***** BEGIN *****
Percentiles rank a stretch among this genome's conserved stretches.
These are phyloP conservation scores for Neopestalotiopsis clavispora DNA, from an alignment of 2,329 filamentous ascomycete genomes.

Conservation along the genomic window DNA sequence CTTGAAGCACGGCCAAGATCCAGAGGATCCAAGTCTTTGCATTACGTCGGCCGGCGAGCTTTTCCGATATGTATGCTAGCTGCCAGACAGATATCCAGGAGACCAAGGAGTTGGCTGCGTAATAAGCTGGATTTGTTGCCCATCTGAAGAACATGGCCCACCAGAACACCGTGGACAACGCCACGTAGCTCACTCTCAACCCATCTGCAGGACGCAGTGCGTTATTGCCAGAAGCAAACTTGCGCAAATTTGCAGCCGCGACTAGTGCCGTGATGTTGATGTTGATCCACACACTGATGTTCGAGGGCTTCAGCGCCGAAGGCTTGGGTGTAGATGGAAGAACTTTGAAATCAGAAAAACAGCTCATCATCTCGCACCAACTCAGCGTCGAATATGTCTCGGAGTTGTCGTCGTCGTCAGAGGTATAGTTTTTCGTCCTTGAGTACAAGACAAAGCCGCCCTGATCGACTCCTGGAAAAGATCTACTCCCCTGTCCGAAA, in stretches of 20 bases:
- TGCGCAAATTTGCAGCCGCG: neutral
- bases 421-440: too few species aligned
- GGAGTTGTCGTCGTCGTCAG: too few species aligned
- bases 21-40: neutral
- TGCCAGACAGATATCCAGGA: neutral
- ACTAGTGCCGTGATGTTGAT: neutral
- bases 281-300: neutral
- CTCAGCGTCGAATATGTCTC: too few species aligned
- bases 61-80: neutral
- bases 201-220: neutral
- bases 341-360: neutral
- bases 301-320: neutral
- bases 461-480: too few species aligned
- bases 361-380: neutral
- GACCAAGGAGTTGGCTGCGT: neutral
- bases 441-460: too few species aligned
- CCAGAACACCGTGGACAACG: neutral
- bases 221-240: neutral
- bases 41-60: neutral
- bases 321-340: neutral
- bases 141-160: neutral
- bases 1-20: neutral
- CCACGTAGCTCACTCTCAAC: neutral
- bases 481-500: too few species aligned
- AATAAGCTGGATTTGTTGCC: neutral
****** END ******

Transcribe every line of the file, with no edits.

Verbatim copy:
Percentiles rank a stretch among this genome's conserved stretches.
These are phyloP conservation scores for Neopestalotiopsis clavispora DNA, from an alignment of 2,329 filamentous ascomycete genomes.

Conservation along the genomic window DNA sequence CTTGAAGCACGGCCAAGATCCAGAGGATCCAAGTCTTTGCATTACGTCGGCCGGCGAGCTTTTCCGATATGTATGCTAGCTGCCAGACAGATATCCAGGAGACCAAGGAGTTGGCTGCGTAATAAGCTGGATTTGTTGCCCATCTGAAGAACATGGCCCACCAGAACACCGTGGACAACGCCACGTAGCTCACTCTCAACCCATCTGCAGGACGCAGTGCGTTATTGCCAGAAGCAAACTTGCGCAAATTTGCAGCCGCGACTAGTGCCGTGATGTTGATGTTGATCCACACACTGATGTTCGAGGGCTTCAGCGCCGAAGGCTTGGGTGTAGATGGAAGAACTTTGAAATCAGAAAAACAGCTCATCATCTCGCACCAACTCAGCGTCGAATATGTCTCGGAGTTGTCGTCGTCGTCAGAGGTATAGTTTTTCGTCCTTGAGTACAAGACAAAGCCGCCCTGATCGACTCCTGGAAAAGATCTACTCCCCTGTCCGAAA, in stretches of 20 bases:
- TGCGCAAATTTGCAGCCGCG: neutral
- bases 421-440: too few species aligned
- GGAGTTGTCGTCGTCGTCAG: too few species aligned
- bases 21-40: neutral
- TGCCAGACAGATATCCAGGA: neutral
- ACTAGTGCCGTGATGTTGAT: neutral
- bases 281-300: neutral
- CTCAGCGTCGAATATGTCTC: too few species aligned
- bases 61-80: neutral
- bases 201-220: neutral
- bases 341-360: neutral
- bases 301-320: neutral
- bases 461-480: too few species aligned
- bases 361-380: neutral
- GACCAAGGAGTTGGCTGCGT: neutral
- bases 441-460: too few species aligned
- CCAGAACACCGTGGACAACG: neutral
- bases 221-240: neutral
- bases 41-60: neutral
- bases 321-340: neutral
- bases 141-160: neutral
- bases 1-20: neutral
- CCACGTAGCTCACTCTCAAC: neutral
- bases 481-500: too few species aligned
- AATAAGCTGGATTTGTTGCC: neutral